Written by Andrew Jones
Last night we had a bike builder that had reverted to a classic, or standard, look for his build. A little tired of all the cafes, scramblers and trackers, he’d wiped the slate clean and started from scratch. Well, Lionel from France’s Duke Motorcycles found himself with a similar challenge, but his solution was quite different. Instead of looking back to move forward, he’s mixed and matched the cafe and motard genres to spawn his own style; a Honda XR600 he’s calling ‘a melenge between a supermotard and a cafe racer’. OK Lionel, you’ve got our attention.
As always, we began by talking a little shop with Lionel. “Right now, the business is going well and we will soon attack a series of very beautiful Honda projects including a CB750, a 500FT and a big job on a Yamaha XS650.” Only the French could make customising a bunch of old, greasy bikes sound so damn poetic.
It’s important to note that Lionel wasn’t guided by the genre-mashing antics our story’s headline may have suggested. Instead, it seems clear to us the guy simply ended up here following his heart and an innate understanding of form following function. He calls the bike, originally an ‘87 Honda XR600, ‘difficult to define.’ We call it an innovation, and one that clearly harks back to France’s major role in the development of supermotards in the ‘90s.
“The bike was supplied by my customer, Samuel, who originally purchased it 12 months ago. It had already been customised, but in my opinion it didn’t really work. Yes there were some interesting things that had been done, but there was also a lot of things that had gone wrong: there was no electricity, no brakes, a leaking tank, the seat was broken, the forks had given up and the engine did not start.” Just a few things to fix, then.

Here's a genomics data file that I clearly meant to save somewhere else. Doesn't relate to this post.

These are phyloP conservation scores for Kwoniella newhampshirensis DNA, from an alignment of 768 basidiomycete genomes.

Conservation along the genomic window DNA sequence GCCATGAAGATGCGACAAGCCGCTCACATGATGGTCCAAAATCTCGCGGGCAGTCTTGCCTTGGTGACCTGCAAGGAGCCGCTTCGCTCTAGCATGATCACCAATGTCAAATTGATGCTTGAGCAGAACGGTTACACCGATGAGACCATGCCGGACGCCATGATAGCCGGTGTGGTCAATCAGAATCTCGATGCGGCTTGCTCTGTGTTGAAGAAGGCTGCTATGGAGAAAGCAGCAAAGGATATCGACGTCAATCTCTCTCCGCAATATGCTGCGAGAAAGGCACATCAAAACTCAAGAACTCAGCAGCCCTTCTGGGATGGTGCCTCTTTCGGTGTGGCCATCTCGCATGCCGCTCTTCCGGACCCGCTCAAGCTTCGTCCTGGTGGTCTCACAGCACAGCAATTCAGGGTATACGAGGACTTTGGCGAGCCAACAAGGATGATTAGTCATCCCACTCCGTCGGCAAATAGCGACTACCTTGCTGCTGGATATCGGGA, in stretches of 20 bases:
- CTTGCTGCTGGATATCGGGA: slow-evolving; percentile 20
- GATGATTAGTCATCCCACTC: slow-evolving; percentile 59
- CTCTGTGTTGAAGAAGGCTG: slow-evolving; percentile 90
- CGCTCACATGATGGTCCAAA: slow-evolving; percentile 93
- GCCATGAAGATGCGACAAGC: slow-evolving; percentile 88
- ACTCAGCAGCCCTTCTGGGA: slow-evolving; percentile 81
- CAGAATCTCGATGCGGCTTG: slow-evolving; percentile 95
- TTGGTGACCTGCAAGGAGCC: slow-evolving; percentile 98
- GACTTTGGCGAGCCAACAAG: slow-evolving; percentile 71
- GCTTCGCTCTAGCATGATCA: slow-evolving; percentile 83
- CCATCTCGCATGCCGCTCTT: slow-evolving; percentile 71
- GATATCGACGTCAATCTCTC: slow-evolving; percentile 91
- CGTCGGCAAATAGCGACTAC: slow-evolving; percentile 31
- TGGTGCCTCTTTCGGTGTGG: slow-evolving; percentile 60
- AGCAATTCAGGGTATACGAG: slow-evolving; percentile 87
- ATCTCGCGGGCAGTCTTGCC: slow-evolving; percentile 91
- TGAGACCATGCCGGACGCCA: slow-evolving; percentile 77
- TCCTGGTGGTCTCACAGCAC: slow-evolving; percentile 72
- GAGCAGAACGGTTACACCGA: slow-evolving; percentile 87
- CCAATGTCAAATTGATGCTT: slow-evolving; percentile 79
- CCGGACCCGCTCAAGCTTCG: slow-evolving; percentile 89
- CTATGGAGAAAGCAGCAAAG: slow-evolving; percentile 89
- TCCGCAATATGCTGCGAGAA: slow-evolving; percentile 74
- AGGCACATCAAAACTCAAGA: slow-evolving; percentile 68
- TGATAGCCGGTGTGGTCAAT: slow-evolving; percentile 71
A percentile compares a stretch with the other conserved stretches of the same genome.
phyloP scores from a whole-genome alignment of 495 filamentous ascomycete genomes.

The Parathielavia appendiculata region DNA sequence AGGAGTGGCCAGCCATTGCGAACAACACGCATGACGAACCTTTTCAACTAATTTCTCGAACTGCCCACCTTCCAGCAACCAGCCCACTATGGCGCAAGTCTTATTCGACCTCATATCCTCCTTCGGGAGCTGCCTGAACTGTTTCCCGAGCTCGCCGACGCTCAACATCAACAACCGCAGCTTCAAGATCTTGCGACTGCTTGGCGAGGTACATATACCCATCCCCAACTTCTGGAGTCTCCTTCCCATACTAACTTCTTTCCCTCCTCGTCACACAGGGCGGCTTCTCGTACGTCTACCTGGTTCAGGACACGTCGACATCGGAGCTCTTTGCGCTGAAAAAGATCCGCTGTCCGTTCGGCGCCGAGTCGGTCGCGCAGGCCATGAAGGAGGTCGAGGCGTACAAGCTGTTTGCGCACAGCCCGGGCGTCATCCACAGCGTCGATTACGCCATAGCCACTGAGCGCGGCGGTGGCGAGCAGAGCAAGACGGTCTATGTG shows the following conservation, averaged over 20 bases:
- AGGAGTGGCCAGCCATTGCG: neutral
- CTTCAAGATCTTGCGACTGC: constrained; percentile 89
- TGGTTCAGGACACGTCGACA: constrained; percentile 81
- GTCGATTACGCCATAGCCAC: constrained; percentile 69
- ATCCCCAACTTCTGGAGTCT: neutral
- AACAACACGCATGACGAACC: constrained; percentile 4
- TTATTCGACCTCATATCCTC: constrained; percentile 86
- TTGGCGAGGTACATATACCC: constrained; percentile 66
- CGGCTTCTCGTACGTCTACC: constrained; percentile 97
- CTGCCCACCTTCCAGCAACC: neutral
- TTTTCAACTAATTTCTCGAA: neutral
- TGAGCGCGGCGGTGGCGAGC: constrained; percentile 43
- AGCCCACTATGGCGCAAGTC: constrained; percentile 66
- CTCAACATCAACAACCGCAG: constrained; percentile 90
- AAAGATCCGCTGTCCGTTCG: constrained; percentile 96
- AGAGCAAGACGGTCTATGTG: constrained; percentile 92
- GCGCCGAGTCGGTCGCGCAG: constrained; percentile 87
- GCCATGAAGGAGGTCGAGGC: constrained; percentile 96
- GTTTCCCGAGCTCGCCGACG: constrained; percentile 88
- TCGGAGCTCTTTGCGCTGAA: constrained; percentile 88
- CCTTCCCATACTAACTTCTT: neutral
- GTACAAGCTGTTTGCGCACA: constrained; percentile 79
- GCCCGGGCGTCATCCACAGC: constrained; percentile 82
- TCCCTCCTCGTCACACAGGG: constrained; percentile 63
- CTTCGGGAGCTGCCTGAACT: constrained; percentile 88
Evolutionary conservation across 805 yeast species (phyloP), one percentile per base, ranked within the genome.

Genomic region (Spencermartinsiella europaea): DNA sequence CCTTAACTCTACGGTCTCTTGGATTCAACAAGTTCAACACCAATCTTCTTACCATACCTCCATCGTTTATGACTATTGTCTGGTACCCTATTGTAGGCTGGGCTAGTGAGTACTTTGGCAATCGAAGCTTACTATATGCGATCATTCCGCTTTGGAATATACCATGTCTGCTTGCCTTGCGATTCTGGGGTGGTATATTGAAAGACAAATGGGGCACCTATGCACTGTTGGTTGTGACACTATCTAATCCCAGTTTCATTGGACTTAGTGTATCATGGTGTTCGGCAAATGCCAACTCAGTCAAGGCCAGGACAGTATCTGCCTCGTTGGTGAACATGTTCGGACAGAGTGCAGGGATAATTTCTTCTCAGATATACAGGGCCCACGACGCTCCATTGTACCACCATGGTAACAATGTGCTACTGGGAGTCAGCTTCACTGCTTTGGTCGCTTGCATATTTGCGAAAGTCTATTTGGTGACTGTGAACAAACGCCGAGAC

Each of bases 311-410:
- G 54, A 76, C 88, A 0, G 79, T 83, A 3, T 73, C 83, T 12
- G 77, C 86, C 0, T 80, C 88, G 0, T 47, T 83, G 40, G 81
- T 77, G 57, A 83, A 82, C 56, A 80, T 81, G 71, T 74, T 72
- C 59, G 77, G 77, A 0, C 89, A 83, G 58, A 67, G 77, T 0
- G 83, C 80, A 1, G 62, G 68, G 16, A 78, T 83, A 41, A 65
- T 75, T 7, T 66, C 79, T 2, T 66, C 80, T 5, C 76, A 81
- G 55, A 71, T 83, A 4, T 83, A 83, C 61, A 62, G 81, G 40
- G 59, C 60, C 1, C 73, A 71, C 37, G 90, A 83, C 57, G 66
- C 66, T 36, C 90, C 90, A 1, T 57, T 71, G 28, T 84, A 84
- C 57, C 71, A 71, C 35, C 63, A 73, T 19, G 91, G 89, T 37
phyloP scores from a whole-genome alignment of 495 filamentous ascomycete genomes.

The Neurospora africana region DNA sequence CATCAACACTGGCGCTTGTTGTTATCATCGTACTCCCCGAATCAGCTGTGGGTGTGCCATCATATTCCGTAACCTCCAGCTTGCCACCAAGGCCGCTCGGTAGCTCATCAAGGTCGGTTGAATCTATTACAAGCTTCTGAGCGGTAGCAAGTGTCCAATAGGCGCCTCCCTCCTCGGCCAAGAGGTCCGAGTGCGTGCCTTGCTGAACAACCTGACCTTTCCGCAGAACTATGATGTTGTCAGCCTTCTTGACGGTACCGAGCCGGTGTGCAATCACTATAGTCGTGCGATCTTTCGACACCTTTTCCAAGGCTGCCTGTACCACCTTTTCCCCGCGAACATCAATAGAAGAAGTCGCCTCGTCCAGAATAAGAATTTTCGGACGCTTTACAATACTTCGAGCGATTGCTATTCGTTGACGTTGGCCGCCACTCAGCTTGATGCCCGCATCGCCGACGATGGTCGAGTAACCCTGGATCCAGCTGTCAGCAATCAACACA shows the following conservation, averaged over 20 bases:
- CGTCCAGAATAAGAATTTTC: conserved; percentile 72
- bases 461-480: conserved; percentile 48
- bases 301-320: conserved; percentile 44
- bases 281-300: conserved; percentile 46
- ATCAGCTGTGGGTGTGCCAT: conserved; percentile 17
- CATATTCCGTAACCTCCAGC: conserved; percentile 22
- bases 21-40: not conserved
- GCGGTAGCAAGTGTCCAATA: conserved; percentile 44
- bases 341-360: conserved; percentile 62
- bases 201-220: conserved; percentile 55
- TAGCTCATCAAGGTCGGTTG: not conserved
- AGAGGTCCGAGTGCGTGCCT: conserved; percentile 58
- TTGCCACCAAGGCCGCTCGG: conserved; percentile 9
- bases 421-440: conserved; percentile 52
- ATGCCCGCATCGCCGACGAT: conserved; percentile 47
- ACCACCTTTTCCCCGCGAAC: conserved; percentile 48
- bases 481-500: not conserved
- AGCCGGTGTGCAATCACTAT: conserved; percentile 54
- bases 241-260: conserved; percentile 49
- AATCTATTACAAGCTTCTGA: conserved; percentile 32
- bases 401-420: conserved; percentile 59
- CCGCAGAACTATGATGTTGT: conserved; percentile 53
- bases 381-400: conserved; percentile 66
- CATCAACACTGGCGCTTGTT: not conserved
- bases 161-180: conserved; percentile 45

At the beginning of the project, Lionel was in two minds. Should he repair all the problems or start from scratch, maybe keeping some pieces which were nice. “After a complete analysis, I decided it was more interesting to tear it down and start again, so I took everything apart and cut the frame as a first step. The customer wanted this bike to keep the XR600 ‘spirit’, but in a very light, very trim form. And we also wanted to keep the height of the original to give it even more lightness.”
“I have integrated the rear light into the frame loop so that it is almost invisible and I paid extra attention to the seat and grips, giving them an almost ‘tailored’ look that matches the bikes bronze anodising. The reservoir comes from an SR 125 which was modified to fit here.” The rear shock is from French outfit Fournales, while the origin of the refurbished front forks is unknown and simply labeled as ‘very massive’ by Lionel.
For slowing the whole show down, Mr. Duke has a Beringer caliper and master cylinder at the blunt end and a radial Brembo unit with matching master cylinder up front. And his choice of Heidenau supermoto Super Rain tyres for their racing origins, beefy cross-section and damn fine looks should upset no one outside of Dunlop, Bridgestone and Continental.
The mudguard is made to measure and includes one of the nicest mounts we’ve seen in quite a while. The engine has been completely redone, the carb is a Keihin FCR-39 direct intake jobby, a SuperTrapp muffler has been added to improve the exhaust’s looks, the headlight is a basic Harley-Davidson item, the ‘bar end turn signals are Motogadget’s and the dial is from Daytona.
“The most difficult task here was to do something different; as a base the Honda XR is used quite a lot. My decision to give it a ‘luxury’ side just added to the challenge. By far my favorite part is the back frame loop and the seat, because it turned out looking very clean and neat.” And as you can see by the photo below, the man ain’t just whistling Dixie. We can’t wait to see what he does next.